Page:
Mock auction draft analysis

Updated: August 29, 2012, 4:14 PM ET
By Jim McCormick | Special to ESPN.com

Reality shows focusing on various auctions, from delinquent storage lockers to antiques unearthed in granddad's attic, are all the rage these days. The natural drama created in a bidding war seems to be a key element to the popularity of the genre, and auction fantasy drafts are no exception. Instead of being married to a specific draft order, which in many ways limits the scope of talents one can acquire in a traditional "snake" draft, the auction format allows for you to acquire Ray Rice or Aaron Rodgers -- or even both if you spend the coin. You can go after the players you value most or seek to drive up prices for your competition with a good deal of risk inherent in every bid. Auctions can take a long time, but they also move very fast when the bidding intensifies. If you have been in the same league for a long time, or are in the process of starting a new tradition, keep an open mind and give the auction format a shot as a means to shaking up how rosters are assembled.

One thing to keep in mind as you read about this particular mock auction is that each auction is unique, and the pricing and values you'll find below are not to be held as a baseline for any other auction, but rather as an example of how each auction results in a specific market for talent unfolding. If we conducted another auction today, it's just as likely that Cam Newton would go for $34 and the buying behavior at any given position could vary drastically, given any number of in-draft influences.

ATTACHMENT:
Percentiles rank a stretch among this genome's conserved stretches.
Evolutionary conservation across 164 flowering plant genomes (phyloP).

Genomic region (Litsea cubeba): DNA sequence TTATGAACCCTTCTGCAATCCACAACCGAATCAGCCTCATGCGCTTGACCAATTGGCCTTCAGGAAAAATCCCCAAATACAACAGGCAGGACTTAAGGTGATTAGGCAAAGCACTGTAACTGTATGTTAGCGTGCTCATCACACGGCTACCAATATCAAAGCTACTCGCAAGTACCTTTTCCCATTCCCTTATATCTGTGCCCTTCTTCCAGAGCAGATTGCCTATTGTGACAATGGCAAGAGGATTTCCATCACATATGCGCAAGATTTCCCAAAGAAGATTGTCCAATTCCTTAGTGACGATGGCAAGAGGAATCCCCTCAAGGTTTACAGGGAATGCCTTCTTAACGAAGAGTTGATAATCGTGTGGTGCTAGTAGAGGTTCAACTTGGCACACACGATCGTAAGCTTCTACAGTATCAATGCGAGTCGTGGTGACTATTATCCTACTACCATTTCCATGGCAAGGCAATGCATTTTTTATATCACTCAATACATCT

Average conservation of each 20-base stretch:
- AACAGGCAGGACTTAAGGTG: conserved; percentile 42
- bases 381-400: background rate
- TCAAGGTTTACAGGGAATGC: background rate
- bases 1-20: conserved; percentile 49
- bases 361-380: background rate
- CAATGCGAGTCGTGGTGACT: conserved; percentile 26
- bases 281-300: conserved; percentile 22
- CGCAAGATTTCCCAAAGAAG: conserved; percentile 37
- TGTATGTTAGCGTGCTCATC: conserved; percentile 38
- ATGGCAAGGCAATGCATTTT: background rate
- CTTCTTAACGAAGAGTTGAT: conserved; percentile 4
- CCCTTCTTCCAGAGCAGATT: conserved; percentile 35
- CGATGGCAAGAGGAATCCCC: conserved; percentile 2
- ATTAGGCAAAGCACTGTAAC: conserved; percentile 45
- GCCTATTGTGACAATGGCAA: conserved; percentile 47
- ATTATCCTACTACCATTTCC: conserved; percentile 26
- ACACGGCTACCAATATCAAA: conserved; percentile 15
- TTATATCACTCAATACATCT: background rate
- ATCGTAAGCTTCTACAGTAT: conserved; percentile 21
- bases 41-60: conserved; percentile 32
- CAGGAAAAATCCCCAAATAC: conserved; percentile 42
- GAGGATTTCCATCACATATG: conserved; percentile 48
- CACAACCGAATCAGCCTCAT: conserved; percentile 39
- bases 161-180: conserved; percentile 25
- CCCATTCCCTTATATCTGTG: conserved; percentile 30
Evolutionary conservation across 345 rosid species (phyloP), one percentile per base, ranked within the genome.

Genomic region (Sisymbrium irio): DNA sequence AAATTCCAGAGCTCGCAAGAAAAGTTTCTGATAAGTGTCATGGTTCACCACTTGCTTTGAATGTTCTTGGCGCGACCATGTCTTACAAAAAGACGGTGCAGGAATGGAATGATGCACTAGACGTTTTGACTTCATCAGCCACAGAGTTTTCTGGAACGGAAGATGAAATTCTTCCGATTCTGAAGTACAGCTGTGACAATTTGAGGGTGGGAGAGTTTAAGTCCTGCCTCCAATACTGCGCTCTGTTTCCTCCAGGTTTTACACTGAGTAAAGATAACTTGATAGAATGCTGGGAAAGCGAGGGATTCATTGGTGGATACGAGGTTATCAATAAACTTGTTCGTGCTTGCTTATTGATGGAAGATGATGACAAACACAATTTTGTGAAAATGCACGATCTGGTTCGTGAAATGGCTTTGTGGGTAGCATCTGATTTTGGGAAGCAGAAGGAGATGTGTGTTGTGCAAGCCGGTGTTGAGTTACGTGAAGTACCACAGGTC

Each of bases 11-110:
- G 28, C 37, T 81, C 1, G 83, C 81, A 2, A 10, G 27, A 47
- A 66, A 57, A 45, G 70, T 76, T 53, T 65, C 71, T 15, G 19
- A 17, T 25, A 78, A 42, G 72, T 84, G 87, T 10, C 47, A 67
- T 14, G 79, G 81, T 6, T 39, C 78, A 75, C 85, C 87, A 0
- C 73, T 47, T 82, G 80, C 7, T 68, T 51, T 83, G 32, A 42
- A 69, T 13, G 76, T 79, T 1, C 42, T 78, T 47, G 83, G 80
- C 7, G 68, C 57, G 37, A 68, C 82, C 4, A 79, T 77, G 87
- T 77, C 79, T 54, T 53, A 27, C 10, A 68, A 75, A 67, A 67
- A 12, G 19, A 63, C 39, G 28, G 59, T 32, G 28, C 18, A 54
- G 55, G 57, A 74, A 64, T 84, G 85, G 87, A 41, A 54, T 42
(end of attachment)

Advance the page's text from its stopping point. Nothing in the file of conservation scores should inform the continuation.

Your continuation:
Joining me in this 10-team standard league mock were Eric Karabell, KC Joyner, Tristan Cockcroft, Stephania Bell, Brian Gramling, James Quintong, Shawn Cwalinski, Christopher Harris and Dave Hunter.

Below, you will see each owner's roster, followed by an explanation of how he/she approached the auction. Our auction budget was $200.

Did you have a nomination strategy in the auction?

I don't think I had a real strategy for nominating players, although from pick to pick, I did consider throwing out "intriguing" players to get a feel for the market for guys, whether I wanted them or not. On the other hand, I think I did try to hold back on nominating guys like Eric Decker, but got burned when I ran out of money by the time they were going for bargain prices.

What do you feel was your best value purchase in this auction? Any investment where you might not have gotten ideal value?

Initially, I thought my $16 on Peyton Manning was a solid value, given what the market was bearing for quarterbacks at that time. But then when Eli went for a couple of dollars less and players like Cam Newton went for not much more, then I thought it might've been an overspend. The QB market, in particular, had a strange drop-off in values as the auction went along.

What advice would you give to someone heading into his/her first auction draft?

Auctions are very much unlike regular drafts in that values can shift so dramatically in just a matter of minutes. It's good to try to budget out money by position and trying to fill accordingly, as opposed to putting a hard price tag on particular players you want. It's also good to be patient in auction drafts. Don't get caught up in having to make a move because you haven't made one in a while.

Could you envision using both your tight ends given the new flex eligibility?

I definitely could use both if Witten ends up healthy; he was worth the $2 risk late in the draft, especially with the ability to play both tight ends in a week.

My nomination strategy: For the first several times I'm up, I tend to nominate players that I feel will go for considerable coin but that I don't necessarily have strong interest in. This isn't to say I won't get into the bidding if the price is right, but I do generally like to see others spend so I can reserve my budget for the talents I really want to invest in. Later in the draft, I prefer to nominate players I specifically want (like C.J. Spiller in this auction, in order to secure the Buffalo backfield).

What was my best value purchase in this draft? Any investment where I might not have gotten ideal value?